Back to the ‘buntus.

Ubuntu Restricted Formats

Many of you will consider this a huge step backwards. I consider it a small step forwards, and this fuzzy terminal grab is the reason why. Permit me to explain — but first, a quick refresher…

This refugee from Apple bought a Linux-powered Eee PC last spring, and promptly swapped out the default Xandros OS for the awesome Easy Peasy — basically the current Ubuntu Netbook Remix Edition with all the restricted media codecs pre-installed.

Then, this past April I went 100% Linux with a Lenovo all-in-one desktop computer running Linux Mint — a very slick spin on Ubuntu, again with the media codecs included from the get-go. Seeing a pattern here?

Over the past week I’ve been giving the latest and greatest KDE desktop a play on my Lenovo, and the lightweight PCLinuxOS ZenMini a trial on my Eee PC. As of this morning, I have nuked both drives and put Ubuntu proper on the desktop and Xubuntu on my netbook.

The ZenMini spin on PCLinuxOS was very impressive; my only issue was with streaming video to it from my NAS using Samba, a file sharing protocol developed for Windows computers. I think I found all the codecs I needed, but the playback of my (legal) BitTorrent downloads was jerky, and sometimes didn’t work at all.

On the KDE side things were even worse. Kaffeine, the default video player for KDE, has zero Samba support (nor does VLC, in case you were wondering). Same story with Dragon Player, the app bundled with Kubuntu for netbooks.

I could, of course, roll up my sleeves and at least attempt to solve these issues without changing distros, but then I started to think about why I was distro-hopping in the first place. The beauty of using Linux is that there’s literally something for everyone — and I think I’ve figured out that my baseline needs include the ability to stream media from my NAS without issue.

The ZenMini spin on PCLinuxOS remains a very elegant GNOME-based solution for low-powered netbooks, while using KDE literally felt like witnessing the near future of desktop computing firsthand. In the same vein, both Easy Peasy and Linux Mint will be the distros that I continue to recommend to new Linux users without hesitation. But it’s the official Ubuntu releases that feel like the right choice for me — right now, at least.

That’s the progress as I see it — installing codecs on my own, rather than having that done for me. Even if it’s just a command or two, that’s still a small step forward, isn’t it? Please?

Come on, I need this…


  1. Yeah that’s a good thing. Linux allows you to understand the technology you are using and therefore enables you to redesign it to suite your needs.
    Ubuntu is very rich in documentation. It is a good vehicle to get started in free and open source software.

  2. I always suggest Debian.
    Always. Should someone not be up to it, I’ll offer to set it up for them.
    If they refuse, I’ll cave and let them install Ubuntu themselves, and offer to help with a changeover to Debian at a later date, and warn them to _not_ try to customise it too much.

  3. KDE apps have great Samba-file-shares support, how are you trying to access the files? In nearly every KDE app I’ve tried, this works:

  4. Accessing the files was not the problem; getting them to *stream* from my NAS using Kaffeine (or whatever) was.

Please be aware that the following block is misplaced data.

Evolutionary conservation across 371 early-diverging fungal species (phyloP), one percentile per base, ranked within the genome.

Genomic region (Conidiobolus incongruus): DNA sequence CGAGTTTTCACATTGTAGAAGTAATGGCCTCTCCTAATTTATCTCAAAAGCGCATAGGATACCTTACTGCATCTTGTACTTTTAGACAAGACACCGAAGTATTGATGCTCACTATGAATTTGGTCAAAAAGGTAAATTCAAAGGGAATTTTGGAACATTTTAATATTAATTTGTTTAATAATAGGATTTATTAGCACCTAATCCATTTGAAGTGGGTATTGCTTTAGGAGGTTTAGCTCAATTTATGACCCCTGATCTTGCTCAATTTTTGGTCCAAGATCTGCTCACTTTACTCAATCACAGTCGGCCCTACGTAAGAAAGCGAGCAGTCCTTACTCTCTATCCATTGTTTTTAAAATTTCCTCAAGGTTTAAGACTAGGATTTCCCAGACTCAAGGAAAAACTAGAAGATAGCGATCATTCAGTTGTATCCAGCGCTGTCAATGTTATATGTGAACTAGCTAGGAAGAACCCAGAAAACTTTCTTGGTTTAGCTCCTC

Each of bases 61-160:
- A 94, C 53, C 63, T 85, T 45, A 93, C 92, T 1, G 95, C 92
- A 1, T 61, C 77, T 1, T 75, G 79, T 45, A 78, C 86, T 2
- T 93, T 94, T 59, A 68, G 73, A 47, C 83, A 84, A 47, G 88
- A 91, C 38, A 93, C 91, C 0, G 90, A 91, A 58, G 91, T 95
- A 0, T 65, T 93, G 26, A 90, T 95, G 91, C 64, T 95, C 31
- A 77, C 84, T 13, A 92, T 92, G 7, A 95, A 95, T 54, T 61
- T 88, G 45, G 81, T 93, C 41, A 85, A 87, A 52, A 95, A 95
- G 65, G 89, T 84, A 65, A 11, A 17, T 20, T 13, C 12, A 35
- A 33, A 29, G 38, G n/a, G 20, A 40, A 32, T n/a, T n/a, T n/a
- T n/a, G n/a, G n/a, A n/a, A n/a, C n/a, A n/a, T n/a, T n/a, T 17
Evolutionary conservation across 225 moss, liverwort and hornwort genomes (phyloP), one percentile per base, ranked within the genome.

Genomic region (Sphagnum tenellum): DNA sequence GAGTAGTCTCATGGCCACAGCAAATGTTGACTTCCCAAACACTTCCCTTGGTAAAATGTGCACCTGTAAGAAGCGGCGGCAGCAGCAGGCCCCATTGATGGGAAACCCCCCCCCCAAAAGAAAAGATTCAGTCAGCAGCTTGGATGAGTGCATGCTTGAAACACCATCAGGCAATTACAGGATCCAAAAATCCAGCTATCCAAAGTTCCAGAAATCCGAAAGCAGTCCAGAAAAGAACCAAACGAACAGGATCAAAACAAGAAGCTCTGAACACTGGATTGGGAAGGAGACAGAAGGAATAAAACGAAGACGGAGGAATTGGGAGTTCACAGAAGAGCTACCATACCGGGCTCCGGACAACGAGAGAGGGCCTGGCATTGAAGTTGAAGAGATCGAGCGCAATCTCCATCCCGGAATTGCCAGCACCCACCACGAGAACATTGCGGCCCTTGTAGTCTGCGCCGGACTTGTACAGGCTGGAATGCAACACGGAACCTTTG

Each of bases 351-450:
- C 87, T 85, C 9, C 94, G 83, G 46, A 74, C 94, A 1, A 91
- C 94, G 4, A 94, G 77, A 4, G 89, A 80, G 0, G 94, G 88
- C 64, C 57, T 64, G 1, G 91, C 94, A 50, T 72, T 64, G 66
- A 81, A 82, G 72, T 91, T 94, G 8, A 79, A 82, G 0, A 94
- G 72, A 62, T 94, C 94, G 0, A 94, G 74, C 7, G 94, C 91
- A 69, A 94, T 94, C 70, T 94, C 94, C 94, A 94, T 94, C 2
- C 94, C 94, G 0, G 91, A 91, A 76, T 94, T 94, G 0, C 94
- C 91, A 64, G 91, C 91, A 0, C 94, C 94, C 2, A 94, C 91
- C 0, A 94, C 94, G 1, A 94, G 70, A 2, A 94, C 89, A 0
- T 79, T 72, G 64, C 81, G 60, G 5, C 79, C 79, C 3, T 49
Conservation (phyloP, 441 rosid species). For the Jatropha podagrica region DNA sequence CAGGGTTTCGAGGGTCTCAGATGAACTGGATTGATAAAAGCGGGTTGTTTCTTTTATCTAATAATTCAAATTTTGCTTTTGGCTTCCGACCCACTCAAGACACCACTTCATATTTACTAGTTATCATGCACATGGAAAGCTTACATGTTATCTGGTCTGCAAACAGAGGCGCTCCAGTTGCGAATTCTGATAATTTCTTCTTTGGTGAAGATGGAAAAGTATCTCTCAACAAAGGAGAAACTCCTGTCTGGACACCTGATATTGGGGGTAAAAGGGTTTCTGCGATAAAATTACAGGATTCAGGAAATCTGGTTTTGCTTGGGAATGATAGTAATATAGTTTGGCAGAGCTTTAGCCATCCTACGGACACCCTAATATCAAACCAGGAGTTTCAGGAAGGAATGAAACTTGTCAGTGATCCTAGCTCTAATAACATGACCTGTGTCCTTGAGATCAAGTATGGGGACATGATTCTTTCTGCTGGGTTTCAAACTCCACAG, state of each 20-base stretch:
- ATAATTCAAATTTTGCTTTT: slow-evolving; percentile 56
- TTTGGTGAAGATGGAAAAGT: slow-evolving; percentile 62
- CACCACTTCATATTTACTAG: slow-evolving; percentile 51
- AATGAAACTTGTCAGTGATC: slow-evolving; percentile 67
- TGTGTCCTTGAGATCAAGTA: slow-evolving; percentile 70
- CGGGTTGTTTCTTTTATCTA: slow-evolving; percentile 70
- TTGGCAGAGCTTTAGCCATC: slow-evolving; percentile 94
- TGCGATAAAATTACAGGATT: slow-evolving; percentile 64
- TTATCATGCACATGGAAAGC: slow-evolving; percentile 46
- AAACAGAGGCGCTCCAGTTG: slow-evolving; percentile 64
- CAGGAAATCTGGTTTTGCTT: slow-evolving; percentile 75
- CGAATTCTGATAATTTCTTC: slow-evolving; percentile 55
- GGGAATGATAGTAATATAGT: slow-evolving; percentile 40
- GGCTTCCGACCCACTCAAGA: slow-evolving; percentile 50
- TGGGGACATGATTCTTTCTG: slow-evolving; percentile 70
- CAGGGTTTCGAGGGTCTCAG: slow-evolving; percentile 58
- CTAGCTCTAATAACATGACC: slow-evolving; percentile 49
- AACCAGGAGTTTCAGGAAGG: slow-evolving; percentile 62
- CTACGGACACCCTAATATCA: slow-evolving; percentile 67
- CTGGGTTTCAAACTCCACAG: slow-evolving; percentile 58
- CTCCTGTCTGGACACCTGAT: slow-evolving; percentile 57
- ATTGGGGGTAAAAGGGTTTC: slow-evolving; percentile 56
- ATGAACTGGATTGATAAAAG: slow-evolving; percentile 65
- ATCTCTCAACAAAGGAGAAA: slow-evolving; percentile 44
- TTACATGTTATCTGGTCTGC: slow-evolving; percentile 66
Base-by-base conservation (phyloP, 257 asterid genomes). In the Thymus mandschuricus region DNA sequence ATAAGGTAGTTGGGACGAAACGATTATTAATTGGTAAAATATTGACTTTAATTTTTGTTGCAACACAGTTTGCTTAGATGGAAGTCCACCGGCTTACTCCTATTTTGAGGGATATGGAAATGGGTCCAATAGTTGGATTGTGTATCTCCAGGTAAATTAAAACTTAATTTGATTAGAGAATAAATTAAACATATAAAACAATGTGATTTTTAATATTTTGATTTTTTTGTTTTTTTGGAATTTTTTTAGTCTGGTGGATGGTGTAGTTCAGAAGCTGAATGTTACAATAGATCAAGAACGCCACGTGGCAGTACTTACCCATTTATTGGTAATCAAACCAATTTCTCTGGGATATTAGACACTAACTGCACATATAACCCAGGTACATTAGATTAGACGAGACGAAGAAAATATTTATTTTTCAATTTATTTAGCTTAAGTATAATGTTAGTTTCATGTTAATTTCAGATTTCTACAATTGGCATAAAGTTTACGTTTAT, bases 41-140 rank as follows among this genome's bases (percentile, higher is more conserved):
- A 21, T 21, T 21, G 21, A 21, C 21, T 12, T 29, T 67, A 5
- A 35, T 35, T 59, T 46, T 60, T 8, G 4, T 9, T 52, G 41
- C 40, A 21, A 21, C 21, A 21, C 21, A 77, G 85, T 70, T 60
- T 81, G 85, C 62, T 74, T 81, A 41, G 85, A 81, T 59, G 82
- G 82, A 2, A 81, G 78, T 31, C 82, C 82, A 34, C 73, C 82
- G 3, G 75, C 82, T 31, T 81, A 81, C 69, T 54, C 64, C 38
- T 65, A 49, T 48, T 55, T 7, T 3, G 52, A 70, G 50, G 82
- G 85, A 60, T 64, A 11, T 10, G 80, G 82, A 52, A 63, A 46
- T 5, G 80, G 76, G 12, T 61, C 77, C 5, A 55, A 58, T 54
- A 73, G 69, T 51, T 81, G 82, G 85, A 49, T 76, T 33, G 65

I may well have configured something incorrectly, but it’s idiot-proof on Ubuntu et al once the proper codecs are installed.

  5. I don’t follow; you open the file in Kaffeine (by the way, Dragon is the ‘official’ default video player, but whatever) with the path as:


    and it pulls the file in fine and plays (in my experience). Or are you trying to stream the file outwards to the network, from Kaffeine? Maybe I am just not following what you want, but to pull in the file from Samba and then to push it out as a stream may indeed cause issues, I am not sure as I’ve never tried that…

  6. Nobody’s ever shown me the proper syntax for a Samba share — until now, that is… Thanks 🙂

    I was trying this two ways:

    1. Mount the NAS via Samba then launch the remote video via Dolphin;
    2. Launch Dolphin and use the ‘open file’ dialog to retrieve the file from my mounted NAS.

    Neither of these would work for me. And again, ditto for Dragon Player in Kubuntu.

  7. Client side, whether Ubuntu or Debian, is just open Nautilus, then click on network, navigate to file you want to play and “open with..”. Or just double click for the default player. The mounting occurs automatically as part of the process and VLC or whatever plays the file. Simple.

    However sharing a folder on your computer so a media player like a WDTV can find and play files is a different matter. In Ubuntu it is as simple as right click share and you are up and running. To do that in Debian is a lot more complex, creating passwordless Samba shares is a trial, yes you can do it, but easy it is not. If you do not need to stream from a share on your computer then it does not matter, Ubuntu and Debian function in the same way as Samba clients.

    I have a Debian Squeeze desktop, a D-Link NAS and Ubuntu on both a notebook and a media PC, and a WDTV media player and they all coexist via Samba shares.

  8. ps

    Gnome works smoothly in this manner, I always found KDE to add too many fiddly steps to make it worth while in this context – no matter the underlying distro. For media streaming you need easy Samba shares and Ubuntu and Gnome supply that without any effort. When using KDE on the desktop I still install Gnome as well and set up the shares the easy way.

  9. Whenever I do a new install of ubuntu I can usually get all of the codecs with “sudo apt-get install ubuntu-restricted-extras && sudo apt-get install vlc -y” and I’m done with the codecs.

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